I may be biased here because I love yoga and swimming, but there is a reason why. My love for swimming came early (pre-arthritis diagnosis), and I fell in love with it. But even to this day left and right there are articles, after articles, about why swimming is great for the body. When you can relieve the body of some pressure because of the unique qualities of weightlessness in water, it is a great feeling. I have been the youngest person in all the water aerobics classes I’ve taken (by almost three or four decades) but that hasn’t stopped me. The later generations have figured out something I have learned to appreciate now. Treat your body good and keep it moving.
Yoga has been a much-welcomed friend in time of pain or even to prevent pain. I tell you something, in college I went with a friend to a yoga class and there is nothing quite like a one-hour session to do the body good. A stretch, strength, and joint-friendly yoga workout has benefits that are tangible when I walk out the door. If it assists even in minute ways in my body with arthritis, imagine the benefits it could have on your body that you may or may have not discovered yet.
There’s Some Truth Behind All This Anti-Inflammatory Foods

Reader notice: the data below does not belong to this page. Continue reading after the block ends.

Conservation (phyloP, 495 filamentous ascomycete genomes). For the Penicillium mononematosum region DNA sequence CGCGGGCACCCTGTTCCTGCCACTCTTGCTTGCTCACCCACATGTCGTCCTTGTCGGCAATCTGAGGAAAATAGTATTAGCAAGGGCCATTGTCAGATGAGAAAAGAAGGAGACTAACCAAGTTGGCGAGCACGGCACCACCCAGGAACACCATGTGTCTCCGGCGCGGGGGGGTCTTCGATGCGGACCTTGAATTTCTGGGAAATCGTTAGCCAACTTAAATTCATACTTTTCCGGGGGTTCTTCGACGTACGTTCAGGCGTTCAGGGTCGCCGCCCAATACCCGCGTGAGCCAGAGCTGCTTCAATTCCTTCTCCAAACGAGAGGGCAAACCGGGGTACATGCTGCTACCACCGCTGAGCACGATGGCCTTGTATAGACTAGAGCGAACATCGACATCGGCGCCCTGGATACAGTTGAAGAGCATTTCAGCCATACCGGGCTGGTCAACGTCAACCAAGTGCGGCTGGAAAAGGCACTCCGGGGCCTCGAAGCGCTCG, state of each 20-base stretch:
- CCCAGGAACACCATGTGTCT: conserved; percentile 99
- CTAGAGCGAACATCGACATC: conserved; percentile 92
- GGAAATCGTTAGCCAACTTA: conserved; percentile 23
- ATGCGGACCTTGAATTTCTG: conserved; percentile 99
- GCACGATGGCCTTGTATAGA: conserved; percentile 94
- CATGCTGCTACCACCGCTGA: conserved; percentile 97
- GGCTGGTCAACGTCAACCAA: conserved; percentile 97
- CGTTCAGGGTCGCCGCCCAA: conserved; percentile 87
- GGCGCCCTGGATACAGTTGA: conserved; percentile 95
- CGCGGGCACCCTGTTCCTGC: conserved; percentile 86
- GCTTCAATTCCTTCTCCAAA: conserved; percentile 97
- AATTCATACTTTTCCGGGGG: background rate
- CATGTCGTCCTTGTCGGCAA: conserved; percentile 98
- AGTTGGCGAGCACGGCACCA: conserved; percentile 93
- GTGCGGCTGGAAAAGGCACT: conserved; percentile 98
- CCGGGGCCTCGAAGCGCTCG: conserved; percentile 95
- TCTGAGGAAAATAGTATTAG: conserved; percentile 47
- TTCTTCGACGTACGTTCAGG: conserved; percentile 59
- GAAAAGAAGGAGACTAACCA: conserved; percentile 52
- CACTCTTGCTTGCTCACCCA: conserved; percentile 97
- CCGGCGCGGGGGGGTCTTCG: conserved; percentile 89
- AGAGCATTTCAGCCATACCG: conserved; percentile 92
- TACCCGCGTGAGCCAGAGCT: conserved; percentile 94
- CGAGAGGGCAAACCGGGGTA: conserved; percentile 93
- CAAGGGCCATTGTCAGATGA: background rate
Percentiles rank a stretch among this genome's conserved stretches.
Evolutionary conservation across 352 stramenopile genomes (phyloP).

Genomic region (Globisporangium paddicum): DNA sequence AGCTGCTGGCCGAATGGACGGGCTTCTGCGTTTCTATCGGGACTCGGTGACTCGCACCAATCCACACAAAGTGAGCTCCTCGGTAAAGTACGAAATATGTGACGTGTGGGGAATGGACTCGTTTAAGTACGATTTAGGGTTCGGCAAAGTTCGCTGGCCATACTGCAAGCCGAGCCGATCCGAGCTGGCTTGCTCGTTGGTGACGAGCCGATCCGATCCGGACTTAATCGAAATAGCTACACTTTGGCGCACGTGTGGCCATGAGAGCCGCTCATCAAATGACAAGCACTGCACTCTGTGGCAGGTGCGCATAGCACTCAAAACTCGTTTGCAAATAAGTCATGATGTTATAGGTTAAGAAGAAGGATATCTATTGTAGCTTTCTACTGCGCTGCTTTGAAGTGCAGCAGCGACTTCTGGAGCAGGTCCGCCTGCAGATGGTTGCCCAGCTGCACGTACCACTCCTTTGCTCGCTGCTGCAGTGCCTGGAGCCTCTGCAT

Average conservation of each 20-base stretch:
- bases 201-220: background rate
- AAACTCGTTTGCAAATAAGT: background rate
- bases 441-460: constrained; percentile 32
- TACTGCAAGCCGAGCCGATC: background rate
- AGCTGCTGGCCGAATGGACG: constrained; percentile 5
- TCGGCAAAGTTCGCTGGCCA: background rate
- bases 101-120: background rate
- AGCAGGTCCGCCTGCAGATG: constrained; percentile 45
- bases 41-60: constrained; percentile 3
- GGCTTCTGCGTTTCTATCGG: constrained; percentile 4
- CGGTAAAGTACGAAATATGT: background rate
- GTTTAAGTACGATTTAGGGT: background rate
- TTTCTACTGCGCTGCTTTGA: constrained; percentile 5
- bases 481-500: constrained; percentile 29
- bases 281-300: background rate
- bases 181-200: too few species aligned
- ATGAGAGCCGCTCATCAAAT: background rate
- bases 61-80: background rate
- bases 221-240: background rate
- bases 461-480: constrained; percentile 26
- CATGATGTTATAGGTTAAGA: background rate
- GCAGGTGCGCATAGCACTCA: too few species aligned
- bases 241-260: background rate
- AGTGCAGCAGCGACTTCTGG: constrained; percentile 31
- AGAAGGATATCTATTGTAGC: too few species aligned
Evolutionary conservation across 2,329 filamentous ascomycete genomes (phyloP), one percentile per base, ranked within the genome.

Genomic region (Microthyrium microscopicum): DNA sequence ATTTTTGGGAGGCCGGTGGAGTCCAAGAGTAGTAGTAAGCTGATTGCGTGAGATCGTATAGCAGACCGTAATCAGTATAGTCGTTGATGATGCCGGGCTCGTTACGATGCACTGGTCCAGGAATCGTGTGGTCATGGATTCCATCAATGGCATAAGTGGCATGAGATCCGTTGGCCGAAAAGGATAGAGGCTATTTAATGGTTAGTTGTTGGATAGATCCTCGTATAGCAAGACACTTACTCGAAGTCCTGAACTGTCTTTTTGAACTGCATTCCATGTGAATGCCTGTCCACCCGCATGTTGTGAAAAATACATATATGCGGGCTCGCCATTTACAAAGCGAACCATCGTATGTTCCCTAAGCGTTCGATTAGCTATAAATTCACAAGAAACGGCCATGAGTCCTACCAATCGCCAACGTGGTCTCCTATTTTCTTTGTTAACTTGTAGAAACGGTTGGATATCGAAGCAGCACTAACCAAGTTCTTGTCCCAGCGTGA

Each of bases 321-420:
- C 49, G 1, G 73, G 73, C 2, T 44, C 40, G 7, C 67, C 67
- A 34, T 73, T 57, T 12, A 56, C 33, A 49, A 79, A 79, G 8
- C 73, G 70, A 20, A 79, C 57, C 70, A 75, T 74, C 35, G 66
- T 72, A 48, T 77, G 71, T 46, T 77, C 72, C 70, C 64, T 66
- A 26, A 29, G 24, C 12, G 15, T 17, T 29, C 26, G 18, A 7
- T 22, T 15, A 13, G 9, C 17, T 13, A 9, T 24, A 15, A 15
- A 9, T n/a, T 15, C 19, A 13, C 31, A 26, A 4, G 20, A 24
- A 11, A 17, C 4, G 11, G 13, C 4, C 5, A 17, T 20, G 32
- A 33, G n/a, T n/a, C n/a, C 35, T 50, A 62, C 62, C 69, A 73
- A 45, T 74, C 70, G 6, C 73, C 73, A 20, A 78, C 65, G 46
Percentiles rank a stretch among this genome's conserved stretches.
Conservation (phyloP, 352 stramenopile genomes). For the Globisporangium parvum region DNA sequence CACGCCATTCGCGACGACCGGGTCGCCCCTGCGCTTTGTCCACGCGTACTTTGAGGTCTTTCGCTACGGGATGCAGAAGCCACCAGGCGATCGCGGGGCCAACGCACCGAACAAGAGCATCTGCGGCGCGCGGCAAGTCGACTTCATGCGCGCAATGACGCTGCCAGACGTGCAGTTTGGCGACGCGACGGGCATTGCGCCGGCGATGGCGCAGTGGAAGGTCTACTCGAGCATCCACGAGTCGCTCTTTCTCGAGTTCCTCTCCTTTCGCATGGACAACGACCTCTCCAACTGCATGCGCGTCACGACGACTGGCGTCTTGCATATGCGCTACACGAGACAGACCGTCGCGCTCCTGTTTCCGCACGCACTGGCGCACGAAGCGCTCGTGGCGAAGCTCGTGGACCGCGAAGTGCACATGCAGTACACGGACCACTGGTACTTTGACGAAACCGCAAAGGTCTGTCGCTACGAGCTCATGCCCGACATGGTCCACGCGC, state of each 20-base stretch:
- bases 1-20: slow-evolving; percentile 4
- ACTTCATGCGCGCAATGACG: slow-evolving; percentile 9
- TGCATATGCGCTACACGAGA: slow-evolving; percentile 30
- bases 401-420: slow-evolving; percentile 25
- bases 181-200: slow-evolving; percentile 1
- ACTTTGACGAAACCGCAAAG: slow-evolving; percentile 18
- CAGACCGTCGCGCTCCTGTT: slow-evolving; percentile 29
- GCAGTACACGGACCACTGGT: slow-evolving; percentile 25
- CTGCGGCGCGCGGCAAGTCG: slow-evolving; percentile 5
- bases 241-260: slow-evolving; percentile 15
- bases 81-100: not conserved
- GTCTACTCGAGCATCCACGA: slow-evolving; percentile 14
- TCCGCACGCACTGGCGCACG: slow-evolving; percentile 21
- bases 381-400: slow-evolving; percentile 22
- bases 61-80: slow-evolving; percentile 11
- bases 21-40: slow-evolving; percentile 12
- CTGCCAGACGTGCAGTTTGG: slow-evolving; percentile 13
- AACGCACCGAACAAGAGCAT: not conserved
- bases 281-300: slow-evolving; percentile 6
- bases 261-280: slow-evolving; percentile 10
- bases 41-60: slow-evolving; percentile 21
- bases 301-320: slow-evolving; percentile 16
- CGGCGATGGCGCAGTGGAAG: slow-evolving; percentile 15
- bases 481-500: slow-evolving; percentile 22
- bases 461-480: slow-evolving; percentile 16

I’ve been on the search for foods to provide relief. It only makes sense that the type of gas (food) you put in your car (body) will influence how it runs (how you live and your health). I’ve been both on and off medications with and without pain. There are many foods that can have anti-inflammatory benefits for you rather you have the disease or not. I will say in my experience turmeric and cherry juice rise above the rest for now. If I put turmeric in my tea or drink cherry juice at night or after a workout, the next day I can feel the pain-relieving benefits (it is not a cure-all, but has given me some relief). This is in my particular case, even if they are only just barely noticeable results some days, even some pain relief is better than none. Please share below what foods have worked for your body and its needs. It is important to note we are not all cookie-cutter examples in regards to what our body’s need. Your body might need a little more of something else.
If you’ve read through to this far, thank you. I hope this piece gives you peace. I hope you find the secrets of your body that make you feel great and make you persevere. I hope you share your own personal body experience below if you feel it could help others. Thank you for your time.